PITTSBURG — A Wisconsin-based company had one “God Bless America” sign removed, only to have 1,500 more start appearing around town.
The Pittsburg Post Office was required to remove a “God Bless America” banner from the side of the building Wednesday, after the Madison, Wisconsin-based Freedom From Religion Foundation claimed the banner violated the separation between church and state. The FFRF request was made on behalf of an unnamed Pittsburg resident.
Jake's Fireworks responded by printing 1,200 "God Bless America" yard signs and 300 similar banners. On Friday, the company began handing out signs at 11 a.m. and by 11:45 a.m., the signs were gone.
“Obviously, we're among the majority that didn’t agree with the decision to take the sign down (at the post office),” said Jason Marietta, retail sales director.
Cars stretched over two blocks. Drivers were eventually met with rows of American flags and a digital sign saying "God Bless America" as they pulled into the company’s driveway at east industrial park, where Marietta and other employees directed traffic and greeted the drivers.
“Thanks for doing this,” one driver yelled out. Marietta responded, “Thank you for coming.”
The company had a crew work overnight printing signs, he said. Marietta knew the demand would be high after a Facebook post was shared 1,500 times. He just didn’t imagine it would be this big.
“It’s amazing,” Marietta said.
Local legislators Sen. Jake LaTurner, (R-Pittsburg), and Reps. Adam Lusker, (D-Frontenac), and Chuck Smith, (R-Pittsburg), were among those helping distribute signs.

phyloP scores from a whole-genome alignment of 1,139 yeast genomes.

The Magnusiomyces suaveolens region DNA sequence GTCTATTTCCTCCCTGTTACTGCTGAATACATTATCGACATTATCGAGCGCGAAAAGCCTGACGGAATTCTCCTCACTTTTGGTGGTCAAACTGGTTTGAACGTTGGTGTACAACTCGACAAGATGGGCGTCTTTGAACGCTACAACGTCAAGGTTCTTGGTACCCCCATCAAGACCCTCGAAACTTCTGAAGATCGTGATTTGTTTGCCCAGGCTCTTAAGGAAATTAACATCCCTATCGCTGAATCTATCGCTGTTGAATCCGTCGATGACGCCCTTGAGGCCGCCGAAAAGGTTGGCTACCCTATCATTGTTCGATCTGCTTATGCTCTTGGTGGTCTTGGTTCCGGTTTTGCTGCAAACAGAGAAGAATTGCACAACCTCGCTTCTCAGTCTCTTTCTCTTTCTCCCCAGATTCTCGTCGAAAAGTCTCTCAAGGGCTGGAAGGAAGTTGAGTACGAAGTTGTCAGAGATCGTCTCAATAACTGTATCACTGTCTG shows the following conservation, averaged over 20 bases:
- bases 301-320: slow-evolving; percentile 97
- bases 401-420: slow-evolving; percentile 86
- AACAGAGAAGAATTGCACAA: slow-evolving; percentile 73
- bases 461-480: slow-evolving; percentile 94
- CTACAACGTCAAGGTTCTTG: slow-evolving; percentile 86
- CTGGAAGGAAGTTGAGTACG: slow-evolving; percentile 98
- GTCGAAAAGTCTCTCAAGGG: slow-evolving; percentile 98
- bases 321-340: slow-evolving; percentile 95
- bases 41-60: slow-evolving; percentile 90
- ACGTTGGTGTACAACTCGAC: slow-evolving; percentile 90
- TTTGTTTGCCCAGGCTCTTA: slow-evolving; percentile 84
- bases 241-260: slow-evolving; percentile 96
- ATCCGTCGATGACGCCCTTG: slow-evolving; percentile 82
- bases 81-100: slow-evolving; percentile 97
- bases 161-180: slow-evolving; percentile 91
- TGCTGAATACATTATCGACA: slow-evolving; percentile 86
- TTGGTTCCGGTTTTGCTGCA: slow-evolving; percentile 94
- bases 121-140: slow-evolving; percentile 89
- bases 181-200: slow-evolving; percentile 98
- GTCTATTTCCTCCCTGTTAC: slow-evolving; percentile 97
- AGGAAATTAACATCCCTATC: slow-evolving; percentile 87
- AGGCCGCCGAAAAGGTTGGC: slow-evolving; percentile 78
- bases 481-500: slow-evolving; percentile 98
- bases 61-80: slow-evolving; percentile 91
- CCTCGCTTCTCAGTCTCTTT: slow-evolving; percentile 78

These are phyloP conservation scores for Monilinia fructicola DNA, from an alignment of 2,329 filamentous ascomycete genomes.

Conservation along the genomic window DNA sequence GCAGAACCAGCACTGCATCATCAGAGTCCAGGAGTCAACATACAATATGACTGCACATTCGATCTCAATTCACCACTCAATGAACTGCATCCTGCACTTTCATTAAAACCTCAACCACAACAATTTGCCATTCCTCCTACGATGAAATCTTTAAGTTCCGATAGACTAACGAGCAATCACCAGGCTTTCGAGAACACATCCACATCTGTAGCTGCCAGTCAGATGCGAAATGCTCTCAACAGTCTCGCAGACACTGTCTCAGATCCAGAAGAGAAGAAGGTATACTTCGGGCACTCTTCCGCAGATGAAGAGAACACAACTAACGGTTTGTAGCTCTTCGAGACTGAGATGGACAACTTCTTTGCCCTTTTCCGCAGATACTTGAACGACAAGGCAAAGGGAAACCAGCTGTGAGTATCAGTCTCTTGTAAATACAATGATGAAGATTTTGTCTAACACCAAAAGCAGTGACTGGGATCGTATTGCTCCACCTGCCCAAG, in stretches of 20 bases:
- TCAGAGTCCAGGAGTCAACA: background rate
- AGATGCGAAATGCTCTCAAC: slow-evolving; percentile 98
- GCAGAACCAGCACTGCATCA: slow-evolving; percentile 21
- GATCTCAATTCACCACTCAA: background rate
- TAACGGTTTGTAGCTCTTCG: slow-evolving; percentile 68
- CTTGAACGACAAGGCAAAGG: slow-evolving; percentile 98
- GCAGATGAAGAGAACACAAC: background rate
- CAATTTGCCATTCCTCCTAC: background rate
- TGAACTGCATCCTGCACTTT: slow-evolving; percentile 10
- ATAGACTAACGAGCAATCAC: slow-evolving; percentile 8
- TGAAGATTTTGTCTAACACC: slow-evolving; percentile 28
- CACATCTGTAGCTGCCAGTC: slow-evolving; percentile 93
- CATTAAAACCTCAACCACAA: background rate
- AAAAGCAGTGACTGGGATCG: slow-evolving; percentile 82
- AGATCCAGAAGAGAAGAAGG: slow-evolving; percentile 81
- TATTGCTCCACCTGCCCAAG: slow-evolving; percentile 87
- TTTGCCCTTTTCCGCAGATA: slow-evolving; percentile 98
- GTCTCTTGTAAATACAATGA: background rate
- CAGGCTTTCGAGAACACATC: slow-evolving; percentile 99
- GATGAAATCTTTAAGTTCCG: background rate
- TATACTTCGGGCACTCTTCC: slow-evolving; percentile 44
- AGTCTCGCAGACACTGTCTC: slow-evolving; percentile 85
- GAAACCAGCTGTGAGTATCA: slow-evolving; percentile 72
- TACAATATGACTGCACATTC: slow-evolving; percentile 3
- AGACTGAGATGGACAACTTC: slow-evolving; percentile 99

“This is just the right thing to do,” Smith said. “Isn’t it just awesome that the people of Pittsburg feel this way?”
It took roughly 45 minutes for community members to clear out 1,500 signs, but employees continued to take down contact information to distribute additional signs and banners as they are printed.
Dr. Holly Cranston was lucky enough to get a banner and several yard signs before they ran out.
“I think this is awesome,” Cranston said.
She plans to hang the banner at her Pittsburg business, Cranston Clinic.
“I think most of the people that come to the clinic know I am a Christian,” Cranston said, adding it would not bother her to lose business over her beliefs.
“We have no problem whatsoever with private individuals displaying whatever they want including ‘God Bless America’ on their personal property," said Madeline Ziegler, legal fellow for the FFRF. "That’s exactly the perfect place for religious sentiments.”
The post office plans to restain the discolored wood where the 4 by 12 foot "God Bless America" banner hung on the side of the building. The sign was hung shortly after Sept. 11, 2001 by postal employees, many of whom were veterans.
The banner was displayed for nearly 15 years — it won’t be long before it once again sees the light of day.
“This banner has been proudly displayed in the Pittsburg community for nearly 15 years. Should all the owners (who bought the banner) agree my office would be a fitting place to move it to, I would be honored to hang it outside of my office on Broadway Street,” U.S. Congresswoman Lynn Jenkins, (R-Kansas) said in an email. “Since the attacks on Sept. 11, 2001, this banner has been a patriotic symbol in the Pittsburg community and I would be proud to continue this great tradition.”
Kansas Republican U.S. Senator Jerry Moran agreed.
“It is outrageous that some would aim to divide a community over a banner that has been proudly displayed since Sept. 11, (2001)," he said via email. "I commend the Pittsburg community for rejecting this decision and I stand with them. The Constitution guarantees a right to freedom of religion, not freedom from religion. This banner is not only an expression of faith, but of love for country.
"Expressions of patriotism, faith, and community should be welcome in our society and I have contacted USPS officials to express my concerns about their decision and to request their reconsideration. If the local post office branch is unwilling to display the banner, then I would be proud to hang it at my own office in Pittsburg.”
— Michael Stavola is a staff writer at The Morning Sun. He can be emailed at email@example.com or follow him on Twitter @MichaelStavola1.